Develop world class science, technology, engineering, and mathematics capabilities for the DoD and the Nation

http://www.dod.mil/ddre/index.html

I think that to measure their progress against that last goal, they need to evaluate where the US stands relative to others.  The Congress seems to agree.  Here is the text of a law (10 C 2365) that establishes a Global Research Watch Program.

(a) Program.— The Director of Defense Research and Engineering shall carry out a Global Research Watch program in accordance with this section.

(b) Program Goals.— The goals of the program are as follows:

(1) To monitor and analyze the basic and applied research activities and capabilities of foreign nations in areas of military interest, including allies and competitors.

(2) To provide standards for comparison and comparative analysis of research capabilities of foreign nations in relation to the research capabilities of the United States.

(3) To assist Congress and Department of Defense officials in making investment decisions for research in technical areas where the United States may not be the global leader.

(4) To identify areas where significant opportunities for cooperative research may exist.

(5) To coordinate and promote the international cooperative research and analysis activities of each of the armed forces and Defense Agencies.

(6) To establish and maintain an electronic database on international research capabilities, comparative assessments of capabilities, cooperative research opportunities, and ongoing cooperative programs.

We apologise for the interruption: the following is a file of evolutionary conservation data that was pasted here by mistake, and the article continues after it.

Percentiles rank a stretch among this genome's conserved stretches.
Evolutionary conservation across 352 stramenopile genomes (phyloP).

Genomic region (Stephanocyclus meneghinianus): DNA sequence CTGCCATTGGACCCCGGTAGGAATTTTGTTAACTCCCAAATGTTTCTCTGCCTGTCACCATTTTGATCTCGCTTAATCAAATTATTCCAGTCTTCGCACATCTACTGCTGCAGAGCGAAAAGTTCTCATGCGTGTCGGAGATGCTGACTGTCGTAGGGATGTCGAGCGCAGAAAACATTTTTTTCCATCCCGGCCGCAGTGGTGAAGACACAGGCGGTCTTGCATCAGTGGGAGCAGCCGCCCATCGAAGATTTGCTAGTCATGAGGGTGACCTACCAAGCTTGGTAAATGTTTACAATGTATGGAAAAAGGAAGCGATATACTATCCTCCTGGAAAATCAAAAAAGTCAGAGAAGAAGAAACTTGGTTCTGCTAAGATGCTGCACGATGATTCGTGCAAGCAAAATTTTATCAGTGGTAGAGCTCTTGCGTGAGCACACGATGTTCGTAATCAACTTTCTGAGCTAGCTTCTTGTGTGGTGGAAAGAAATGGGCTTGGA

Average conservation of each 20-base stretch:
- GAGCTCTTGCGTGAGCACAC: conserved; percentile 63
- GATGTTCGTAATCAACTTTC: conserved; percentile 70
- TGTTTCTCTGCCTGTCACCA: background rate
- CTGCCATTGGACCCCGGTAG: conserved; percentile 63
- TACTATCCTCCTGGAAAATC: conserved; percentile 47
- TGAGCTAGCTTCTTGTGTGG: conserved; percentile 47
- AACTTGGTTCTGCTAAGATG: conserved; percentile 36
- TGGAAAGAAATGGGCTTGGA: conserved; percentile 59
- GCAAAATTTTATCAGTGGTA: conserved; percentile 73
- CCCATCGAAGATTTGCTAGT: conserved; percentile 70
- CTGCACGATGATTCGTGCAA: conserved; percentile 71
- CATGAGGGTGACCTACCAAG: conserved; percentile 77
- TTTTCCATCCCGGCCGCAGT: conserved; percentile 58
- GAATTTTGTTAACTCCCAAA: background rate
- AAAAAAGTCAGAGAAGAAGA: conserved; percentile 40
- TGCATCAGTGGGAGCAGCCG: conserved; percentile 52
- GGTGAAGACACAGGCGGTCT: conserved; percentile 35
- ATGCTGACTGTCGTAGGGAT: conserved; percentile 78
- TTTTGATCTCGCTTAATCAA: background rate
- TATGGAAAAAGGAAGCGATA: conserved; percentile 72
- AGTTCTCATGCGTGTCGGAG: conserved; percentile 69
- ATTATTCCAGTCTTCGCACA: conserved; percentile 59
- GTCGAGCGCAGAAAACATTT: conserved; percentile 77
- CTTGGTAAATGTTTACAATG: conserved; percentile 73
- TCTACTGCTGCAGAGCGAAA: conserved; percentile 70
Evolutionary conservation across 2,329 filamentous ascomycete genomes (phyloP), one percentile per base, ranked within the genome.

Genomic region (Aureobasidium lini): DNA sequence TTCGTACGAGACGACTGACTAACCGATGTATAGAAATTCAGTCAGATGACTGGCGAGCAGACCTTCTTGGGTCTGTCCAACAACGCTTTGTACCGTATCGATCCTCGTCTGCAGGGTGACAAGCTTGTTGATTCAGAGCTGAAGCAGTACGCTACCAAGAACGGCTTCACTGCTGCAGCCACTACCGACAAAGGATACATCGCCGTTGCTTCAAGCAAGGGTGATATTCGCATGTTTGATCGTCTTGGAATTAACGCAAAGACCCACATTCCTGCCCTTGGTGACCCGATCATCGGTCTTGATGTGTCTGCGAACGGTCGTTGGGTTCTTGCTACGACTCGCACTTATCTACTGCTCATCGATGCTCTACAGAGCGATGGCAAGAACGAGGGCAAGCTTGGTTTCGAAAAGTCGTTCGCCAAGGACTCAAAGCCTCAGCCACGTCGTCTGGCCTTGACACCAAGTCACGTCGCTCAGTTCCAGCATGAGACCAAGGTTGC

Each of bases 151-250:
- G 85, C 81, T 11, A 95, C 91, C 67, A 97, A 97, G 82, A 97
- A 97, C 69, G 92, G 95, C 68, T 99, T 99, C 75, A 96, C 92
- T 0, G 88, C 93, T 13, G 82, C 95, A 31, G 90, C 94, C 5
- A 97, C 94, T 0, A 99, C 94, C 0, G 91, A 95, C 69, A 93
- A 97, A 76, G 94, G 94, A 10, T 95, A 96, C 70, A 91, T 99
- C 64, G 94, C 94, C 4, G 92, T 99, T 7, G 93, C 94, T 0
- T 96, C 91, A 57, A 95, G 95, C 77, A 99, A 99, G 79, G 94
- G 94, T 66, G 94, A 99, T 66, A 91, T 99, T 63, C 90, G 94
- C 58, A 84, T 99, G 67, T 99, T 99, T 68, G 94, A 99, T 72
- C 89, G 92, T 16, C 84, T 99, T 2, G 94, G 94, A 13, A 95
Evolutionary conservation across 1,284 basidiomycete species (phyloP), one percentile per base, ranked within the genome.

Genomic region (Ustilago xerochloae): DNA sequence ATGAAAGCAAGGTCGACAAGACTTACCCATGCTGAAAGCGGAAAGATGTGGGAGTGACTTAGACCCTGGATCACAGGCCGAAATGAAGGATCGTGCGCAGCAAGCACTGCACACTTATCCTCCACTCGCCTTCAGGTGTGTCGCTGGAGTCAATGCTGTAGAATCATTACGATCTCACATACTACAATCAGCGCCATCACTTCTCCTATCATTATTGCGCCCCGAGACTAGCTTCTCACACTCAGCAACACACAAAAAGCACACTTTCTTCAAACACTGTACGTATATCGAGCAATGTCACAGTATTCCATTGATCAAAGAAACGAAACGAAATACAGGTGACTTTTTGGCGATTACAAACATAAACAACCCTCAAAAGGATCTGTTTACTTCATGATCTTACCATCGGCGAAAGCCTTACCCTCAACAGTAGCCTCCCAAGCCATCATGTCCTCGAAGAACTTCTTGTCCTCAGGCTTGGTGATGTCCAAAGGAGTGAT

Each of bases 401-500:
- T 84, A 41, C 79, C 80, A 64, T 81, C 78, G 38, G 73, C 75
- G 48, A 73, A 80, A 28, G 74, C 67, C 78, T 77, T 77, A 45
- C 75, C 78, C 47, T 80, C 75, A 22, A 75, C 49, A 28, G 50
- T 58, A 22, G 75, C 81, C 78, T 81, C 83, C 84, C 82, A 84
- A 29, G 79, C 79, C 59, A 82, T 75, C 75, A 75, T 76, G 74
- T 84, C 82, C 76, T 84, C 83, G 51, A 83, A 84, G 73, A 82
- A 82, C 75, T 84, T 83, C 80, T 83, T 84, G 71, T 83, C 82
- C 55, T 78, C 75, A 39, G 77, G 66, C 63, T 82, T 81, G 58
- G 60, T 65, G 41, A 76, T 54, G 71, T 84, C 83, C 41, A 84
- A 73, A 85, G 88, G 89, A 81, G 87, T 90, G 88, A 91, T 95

(c) Focus of Program.— The program shall be focused on research and technologies at a technical maturity level equivalent to Department of Defense basic and applied research programs.

(d) Coordination.—

(1) The Director shall coordinate the program with the international cooperation and analysis activities of the military departments and Defense Agencies.

(2) The Secretaries of the military departments and the directors of the Defense Agencies shall provide the Director of Defense Research and Engineering such assistance as the Director may require for purposes of the program.

(e) Classification of Database Information.— Information in electronic databases of the Global Research Watch program shall be maintained in unclassified form and, as determined necessary by the Director, in classified form in such databases.

(f) Termination.— The requirement to carry out the program under this section shall terminate on September 30, 2011.

R. D. Shelton

India and China: An Advanced Technology Race and How the US Should Respond, by Ernest Preeg

I’m shocked that I am the first person to post a review for this book, which has a most alarming message. Americans really ought to read this book, and try to do something about the problems it uncovers.

Ambassador Preeg makes a convincing case that China will soon become an economic, technological, and military superpower, ending the brief period since 1991 when the US enjoyed that status alone. (India is also coming up strong, but it will be many years until it achieves superpower status.) Moreover, many of the stunning gains made by China, such as world market share of high technology products, come at the expense of the US, so that they represent a double whammy. He identifies the distorted exchange rate between the US dollar and the Chinese yuan, artificially supported by purchases of up to a half trillion in dollars per year by the PRC central bank, as being the single most important cause of much of the gains of China.